Extending OLS to do multiple measures against time is the next step in analytics. Similar to single measure analysis, time is linear in nature against which any number of measures can be analyzed. For each measure, the OLS equation is computed individually and plotted as a trend line with future predicted time periods.
Visually representing multiple measures must be made with caution due to principle of collinearity. Interpreting results may yield into the fallacy of associativity. One good example to illustrate this is via stock market data. One can analyze data for two companies ACME and DYNACORP and find a positive trend for both stocks. This does not imply that ACME & DYNACORP influence each other in any manner, but could be result of multitude of economic factors that both organizations happened to show positive trend for same time period. If the total time period changes, the OLS equation and trend line might have different slope.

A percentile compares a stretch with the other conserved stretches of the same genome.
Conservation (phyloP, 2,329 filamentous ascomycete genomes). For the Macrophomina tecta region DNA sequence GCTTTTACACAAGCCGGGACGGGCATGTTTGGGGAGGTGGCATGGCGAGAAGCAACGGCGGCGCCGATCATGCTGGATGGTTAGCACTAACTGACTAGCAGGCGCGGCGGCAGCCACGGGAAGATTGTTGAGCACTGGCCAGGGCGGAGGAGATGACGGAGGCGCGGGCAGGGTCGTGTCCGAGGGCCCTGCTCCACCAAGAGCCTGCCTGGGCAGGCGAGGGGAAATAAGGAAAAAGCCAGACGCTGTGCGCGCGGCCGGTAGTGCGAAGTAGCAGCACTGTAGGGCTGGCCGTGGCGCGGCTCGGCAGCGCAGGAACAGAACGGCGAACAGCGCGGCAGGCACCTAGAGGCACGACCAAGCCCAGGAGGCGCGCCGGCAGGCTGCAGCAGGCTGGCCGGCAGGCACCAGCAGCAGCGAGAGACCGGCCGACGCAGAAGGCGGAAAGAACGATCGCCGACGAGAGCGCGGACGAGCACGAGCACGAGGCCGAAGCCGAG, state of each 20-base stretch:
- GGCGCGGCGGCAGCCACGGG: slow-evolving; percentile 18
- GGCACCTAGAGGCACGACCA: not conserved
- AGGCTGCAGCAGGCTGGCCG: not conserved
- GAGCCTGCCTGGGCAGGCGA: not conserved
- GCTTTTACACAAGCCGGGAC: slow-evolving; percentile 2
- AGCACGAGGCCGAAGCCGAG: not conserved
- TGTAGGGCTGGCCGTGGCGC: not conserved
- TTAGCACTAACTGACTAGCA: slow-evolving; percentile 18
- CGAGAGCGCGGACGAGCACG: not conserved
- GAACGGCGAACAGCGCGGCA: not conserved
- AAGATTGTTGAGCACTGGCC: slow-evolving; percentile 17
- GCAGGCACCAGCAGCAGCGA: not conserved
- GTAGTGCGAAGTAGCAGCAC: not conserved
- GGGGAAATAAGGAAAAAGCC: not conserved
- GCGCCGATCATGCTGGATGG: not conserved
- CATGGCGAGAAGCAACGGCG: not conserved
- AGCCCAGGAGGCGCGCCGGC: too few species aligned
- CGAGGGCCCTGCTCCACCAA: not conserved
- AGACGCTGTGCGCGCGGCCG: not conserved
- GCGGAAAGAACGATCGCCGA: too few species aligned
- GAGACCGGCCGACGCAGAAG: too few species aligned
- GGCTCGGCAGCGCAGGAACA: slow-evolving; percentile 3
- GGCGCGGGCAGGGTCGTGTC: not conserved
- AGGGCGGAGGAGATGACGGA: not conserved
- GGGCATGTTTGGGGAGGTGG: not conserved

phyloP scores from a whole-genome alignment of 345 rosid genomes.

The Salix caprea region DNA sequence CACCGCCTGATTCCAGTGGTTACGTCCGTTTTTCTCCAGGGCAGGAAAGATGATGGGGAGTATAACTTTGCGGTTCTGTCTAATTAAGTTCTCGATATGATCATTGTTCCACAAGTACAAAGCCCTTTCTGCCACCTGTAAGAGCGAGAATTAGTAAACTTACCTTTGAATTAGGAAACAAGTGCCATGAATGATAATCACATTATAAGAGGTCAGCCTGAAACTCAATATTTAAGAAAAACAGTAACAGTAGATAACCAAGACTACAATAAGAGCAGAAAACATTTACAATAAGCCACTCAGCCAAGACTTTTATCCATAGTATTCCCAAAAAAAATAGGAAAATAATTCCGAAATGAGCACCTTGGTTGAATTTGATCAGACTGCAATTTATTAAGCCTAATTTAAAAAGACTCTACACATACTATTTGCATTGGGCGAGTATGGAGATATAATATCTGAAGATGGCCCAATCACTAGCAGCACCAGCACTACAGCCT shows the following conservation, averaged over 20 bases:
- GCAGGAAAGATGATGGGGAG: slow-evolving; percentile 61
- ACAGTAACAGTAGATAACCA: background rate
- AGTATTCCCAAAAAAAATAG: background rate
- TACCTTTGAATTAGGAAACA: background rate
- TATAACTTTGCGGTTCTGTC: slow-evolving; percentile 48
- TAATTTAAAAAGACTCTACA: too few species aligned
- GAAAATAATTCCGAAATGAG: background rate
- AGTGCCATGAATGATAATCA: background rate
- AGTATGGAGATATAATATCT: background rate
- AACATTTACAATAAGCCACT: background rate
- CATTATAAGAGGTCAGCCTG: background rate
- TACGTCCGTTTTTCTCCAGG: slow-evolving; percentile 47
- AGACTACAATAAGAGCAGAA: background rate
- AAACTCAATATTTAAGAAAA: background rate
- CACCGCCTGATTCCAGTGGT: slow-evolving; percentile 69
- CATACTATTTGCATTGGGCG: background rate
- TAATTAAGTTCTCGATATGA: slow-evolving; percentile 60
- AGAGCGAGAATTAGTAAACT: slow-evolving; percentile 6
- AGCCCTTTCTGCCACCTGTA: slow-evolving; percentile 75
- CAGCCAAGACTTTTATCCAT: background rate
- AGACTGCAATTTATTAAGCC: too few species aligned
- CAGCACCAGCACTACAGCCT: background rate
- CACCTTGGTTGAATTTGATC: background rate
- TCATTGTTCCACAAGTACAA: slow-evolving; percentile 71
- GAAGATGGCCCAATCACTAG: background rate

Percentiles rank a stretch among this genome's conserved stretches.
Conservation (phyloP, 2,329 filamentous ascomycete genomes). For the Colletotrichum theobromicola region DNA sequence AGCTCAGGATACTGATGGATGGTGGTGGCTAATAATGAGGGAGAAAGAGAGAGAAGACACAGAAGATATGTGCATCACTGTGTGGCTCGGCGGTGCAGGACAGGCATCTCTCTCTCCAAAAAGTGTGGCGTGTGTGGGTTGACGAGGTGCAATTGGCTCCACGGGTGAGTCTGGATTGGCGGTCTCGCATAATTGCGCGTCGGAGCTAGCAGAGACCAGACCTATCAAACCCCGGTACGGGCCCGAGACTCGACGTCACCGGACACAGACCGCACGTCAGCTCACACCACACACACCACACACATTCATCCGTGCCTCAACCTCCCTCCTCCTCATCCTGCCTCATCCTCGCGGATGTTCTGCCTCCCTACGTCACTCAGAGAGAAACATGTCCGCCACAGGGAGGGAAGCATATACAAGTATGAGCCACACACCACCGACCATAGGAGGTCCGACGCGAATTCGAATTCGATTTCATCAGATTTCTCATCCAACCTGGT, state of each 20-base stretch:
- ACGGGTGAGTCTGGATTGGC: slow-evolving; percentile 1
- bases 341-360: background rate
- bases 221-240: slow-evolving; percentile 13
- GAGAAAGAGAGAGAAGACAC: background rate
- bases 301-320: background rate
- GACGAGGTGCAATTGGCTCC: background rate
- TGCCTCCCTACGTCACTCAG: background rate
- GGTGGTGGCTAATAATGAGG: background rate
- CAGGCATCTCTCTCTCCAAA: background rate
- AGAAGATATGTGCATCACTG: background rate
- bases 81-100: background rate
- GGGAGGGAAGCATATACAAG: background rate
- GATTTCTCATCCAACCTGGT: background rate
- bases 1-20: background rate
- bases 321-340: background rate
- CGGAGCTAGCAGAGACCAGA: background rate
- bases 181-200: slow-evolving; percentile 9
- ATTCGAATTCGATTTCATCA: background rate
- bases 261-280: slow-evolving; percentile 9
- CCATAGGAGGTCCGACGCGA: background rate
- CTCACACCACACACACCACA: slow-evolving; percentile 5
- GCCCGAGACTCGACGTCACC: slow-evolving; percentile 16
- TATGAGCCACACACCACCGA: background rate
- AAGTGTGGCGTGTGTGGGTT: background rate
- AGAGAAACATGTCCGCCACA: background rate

Two positive trend lines might give rise to interpretation that both measures are inter-dependent. In such scenario, an additional measure to show whether the inter dependency is true or not must be factored in along with the measures under scrutiny
In statistics parlance, collinearity is referred to as correlation coefficient, which shows degree of associativity between two variables in liner regression context. It is represented as a single numeric value that signifies as follows
|+1||Strong associativity between variables. Values influence each other|
|0||Neutral. No associativity i.e. true random variables|
|-1||Strong associativity, but influence is opposite in nature|
Calculating the correlation coefficient is simple and the example earlier, two positive trend lines are noted, but the correlation coefficient is negligible which explains why there is negligible influence of one measure on another.
Adage in data science says “correlation is not causation” which should be kept in mind while developing analytics application where time series based analysis and OLS is used.